Pride Gala unites LGBTQ+ community on Long Island


PFY, the organization formerly known as Pride For Youth, hosted its annual Pride Gala on June 6. The event was dubbed “Power of Pride: Raising LBGTQ+ Voices to Benefit PFY,” and it brought together and honored trailblazers that work day in and day out to ensure that individuals that identify as LGBTQ+ feel supported on Long Island.

The annual gala celebrates the work of PFY, which is a leading, nonprofit, grassroots organization. It operated as subsidiary of the Long Island Crisis Center, and has headquarters in Bellmore, as well as a location in Deer Park. Founded in 1993 as an organization meant specifically for youth, grant funding last year allowed PFY to expand the breadth and reach of its services.

This year’s gala honored three important figures in the LGBTQ+ community on Long Island. Michael Caputo, of the LI Pride Lions, the Rev. Lana Hurst, the first openly transgender pastor to practice on Long Island, and Sarah Kate Ellis, president and chief executive of GLAAD, were among this year’s honorees.

Over the last few months, the LGBTQ+ community has faced a lot of prejudice on Long Island — and in Nassau County specifically — which is why PFY chose to honor individuals from Long Island who are fighting back against hate, and making a difference in the lives of others.

“We really looked at people who we feel embody that sort of presence within the LGBTQ community,” Tawni Engel, the associate director of the crisis center and PFY said.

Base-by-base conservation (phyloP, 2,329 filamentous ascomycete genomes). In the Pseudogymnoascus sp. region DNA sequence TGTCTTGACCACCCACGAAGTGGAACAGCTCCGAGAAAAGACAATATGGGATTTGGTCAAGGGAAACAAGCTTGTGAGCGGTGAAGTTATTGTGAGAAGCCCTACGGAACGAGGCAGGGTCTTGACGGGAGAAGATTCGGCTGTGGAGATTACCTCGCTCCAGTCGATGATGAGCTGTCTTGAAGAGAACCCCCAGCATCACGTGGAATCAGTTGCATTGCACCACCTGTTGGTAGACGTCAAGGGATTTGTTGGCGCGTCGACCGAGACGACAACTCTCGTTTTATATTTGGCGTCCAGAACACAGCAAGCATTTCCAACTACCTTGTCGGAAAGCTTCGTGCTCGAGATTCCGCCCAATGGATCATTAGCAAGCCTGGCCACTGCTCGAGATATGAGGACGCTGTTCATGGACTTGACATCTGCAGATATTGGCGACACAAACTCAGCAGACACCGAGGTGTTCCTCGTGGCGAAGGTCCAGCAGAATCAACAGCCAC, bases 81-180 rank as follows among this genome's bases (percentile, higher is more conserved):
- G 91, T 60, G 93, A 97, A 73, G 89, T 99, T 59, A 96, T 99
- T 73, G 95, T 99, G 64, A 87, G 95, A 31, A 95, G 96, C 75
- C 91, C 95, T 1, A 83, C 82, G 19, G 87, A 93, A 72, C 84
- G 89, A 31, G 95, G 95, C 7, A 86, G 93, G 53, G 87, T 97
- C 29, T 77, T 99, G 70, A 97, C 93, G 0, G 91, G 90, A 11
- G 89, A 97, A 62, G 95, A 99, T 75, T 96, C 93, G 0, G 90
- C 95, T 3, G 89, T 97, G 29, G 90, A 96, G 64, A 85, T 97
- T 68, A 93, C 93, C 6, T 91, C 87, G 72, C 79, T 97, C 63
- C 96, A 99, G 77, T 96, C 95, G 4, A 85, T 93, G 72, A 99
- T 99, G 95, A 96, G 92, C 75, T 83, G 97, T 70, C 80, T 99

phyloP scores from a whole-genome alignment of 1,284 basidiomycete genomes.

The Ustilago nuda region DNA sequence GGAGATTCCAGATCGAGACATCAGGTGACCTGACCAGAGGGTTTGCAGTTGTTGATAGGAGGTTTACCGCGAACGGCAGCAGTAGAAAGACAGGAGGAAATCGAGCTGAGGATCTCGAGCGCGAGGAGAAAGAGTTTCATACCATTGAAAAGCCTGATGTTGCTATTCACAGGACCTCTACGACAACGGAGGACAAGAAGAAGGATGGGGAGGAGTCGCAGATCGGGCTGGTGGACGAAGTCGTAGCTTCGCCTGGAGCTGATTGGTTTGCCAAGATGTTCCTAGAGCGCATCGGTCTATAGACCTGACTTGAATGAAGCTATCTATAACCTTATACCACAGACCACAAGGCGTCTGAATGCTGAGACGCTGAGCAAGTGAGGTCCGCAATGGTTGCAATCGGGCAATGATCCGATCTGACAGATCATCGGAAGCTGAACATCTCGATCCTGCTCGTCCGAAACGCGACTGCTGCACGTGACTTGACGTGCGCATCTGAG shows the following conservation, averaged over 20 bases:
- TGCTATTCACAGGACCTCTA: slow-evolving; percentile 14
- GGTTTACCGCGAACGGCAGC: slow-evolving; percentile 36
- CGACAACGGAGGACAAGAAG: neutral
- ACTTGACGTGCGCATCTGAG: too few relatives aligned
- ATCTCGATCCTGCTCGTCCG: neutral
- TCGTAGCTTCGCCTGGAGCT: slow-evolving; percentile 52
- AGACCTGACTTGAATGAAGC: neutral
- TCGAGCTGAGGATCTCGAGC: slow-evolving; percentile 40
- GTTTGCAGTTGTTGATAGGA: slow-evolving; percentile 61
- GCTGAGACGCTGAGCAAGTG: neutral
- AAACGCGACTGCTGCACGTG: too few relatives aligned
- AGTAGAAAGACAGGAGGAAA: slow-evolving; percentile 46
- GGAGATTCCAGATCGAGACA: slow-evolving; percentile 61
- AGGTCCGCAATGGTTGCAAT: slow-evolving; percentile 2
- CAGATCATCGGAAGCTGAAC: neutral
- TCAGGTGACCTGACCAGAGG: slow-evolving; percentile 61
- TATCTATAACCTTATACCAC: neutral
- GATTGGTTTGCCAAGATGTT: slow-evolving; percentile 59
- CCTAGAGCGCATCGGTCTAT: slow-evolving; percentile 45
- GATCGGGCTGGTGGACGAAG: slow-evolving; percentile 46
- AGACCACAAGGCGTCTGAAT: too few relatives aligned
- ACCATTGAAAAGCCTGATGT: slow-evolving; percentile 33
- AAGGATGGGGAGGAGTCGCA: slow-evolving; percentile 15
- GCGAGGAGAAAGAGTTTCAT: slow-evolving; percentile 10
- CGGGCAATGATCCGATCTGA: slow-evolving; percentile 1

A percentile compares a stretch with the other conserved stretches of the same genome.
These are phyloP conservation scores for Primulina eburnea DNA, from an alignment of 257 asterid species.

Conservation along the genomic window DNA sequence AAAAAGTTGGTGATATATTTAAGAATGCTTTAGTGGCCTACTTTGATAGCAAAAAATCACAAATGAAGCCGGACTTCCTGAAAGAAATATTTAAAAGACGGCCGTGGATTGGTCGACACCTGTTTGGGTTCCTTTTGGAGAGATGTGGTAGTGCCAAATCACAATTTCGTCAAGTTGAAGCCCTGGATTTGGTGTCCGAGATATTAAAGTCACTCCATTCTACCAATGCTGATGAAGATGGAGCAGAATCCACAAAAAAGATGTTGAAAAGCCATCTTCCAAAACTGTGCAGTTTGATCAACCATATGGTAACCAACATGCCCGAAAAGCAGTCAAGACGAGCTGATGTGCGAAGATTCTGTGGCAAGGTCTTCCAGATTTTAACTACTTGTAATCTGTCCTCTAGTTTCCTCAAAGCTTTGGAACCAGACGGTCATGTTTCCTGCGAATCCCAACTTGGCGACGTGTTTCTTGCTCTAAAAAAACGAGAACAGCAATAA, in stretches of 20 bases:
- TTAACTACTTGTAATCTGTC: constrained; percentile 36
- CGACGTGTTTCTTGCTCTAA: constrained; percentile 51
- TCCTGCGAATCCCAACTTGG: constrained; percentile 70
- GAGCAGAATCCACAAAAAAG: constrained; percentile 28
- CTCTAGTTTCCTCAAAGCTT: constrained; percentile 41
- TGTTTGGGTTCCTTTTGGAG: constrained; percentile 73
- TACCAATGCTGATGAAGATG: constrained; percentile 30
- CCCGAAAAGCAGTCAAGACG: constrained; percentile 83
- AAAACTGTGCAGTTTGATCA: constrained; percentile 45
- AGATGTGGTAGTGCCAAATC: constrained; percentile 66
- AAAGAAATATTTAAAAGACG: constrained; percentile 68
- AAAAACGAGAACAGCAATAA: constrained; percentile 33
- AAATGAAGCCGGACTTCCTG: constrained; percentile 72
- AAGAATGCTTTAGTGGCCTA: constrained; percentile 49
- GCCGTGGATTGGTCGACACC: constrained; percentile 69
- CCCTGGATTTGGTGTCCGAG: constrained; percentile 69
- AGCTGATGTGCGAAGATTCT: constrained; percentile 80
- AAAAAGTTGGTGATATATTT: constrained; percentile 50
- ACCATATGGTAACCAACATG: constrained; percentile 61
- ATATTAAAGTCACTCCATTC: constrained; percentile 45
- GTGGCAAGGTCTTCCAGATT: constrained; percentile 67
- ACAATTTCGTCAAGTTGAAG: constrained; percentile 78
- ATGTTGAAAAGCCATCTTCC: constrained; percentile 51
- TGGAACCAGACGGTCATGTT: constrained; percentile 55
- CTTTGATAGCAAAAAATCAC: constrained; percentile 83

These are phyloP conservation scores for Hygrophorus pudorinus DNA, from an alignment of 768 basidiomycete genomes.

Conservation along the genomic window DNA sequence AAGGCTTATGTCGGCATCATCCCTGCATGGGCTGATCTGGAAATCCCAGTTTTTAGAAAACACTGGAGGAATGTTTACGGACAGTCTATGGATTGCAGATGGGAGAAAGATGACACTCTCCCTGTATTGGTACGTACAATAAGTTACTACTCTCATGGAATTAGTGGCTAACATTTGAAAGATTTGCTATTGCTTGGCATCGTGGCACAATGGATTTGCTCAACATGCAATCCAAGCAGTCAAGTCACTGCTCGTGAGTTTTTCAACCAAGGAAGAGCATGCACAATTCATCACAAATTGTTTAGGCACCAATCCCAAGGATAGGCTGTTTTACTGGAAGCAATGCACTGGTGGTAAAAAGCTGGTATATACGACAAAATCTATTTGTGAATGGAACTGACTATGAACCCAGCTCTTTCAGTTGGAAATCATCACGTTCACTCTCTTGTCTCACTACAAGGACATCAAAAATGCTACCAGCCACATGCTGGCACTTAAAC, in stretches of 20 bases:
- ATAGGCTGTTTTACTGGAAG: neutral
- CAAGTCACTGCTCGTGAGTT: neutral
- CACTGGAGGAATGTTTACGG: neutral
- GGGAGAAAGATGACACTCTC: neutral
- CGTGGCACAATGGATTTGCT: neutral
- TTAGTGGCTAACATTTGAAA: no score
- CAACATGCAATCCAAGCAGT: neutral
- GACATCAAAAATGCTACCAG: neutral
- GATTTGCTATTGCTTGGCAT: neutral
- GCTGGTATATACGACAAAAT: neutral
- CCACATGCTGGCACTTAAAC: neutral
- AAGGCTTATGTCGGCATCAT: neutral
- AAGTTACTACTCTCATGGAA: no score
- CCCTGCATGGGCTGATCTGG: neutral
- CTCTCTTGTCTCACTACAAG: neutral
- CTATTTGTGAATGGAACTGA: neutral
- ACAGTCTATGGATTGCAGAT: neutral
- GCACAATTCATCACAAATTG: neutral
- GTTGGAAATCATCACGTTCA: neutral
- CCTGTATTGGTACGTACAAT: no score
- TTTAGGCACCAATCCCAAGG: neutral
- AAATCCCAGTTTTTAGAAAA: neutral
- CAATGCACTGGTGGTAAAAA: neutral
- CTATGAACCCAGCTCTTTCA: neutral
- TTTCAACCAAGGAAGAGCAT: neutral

Engel leads the pride gala committee, and said the event did not get into politics — but rather focused on what work can be done to further empower the LGBTQ+ community. 

“We just want to talk about what the social climate has looked like,” Engel said, “and what we can do collectively to hopefully turn that around.”

Bruce Castellano, who chairs the gala committee with Engel, said PFY is a “boots on the ground organization.”

A former teacher in the Mineola School District, Castellano said he and his husband have worked with various LGBTQ+ organizations for many years on Long Island and beyond. The attitude towards the LGTBQ+ population has shifted drastically in recent years, and Castellano said “the backlash is devastating.”

Fighting against complacency — the concept of being alright with the ways things are — is exceedingly important, and groups like PFY are doing just that.

“We have to be vigilant and defend and protect the people who are marginalized, especially youth,” Castellano said.

The event at Westbury Manor saw a tremendous turnout. PFY met and surpassed its fundraising goals, raising just over $84,000. PFY is still accepting donations at

For more information on PFY and the Long Island Crisis Center, visit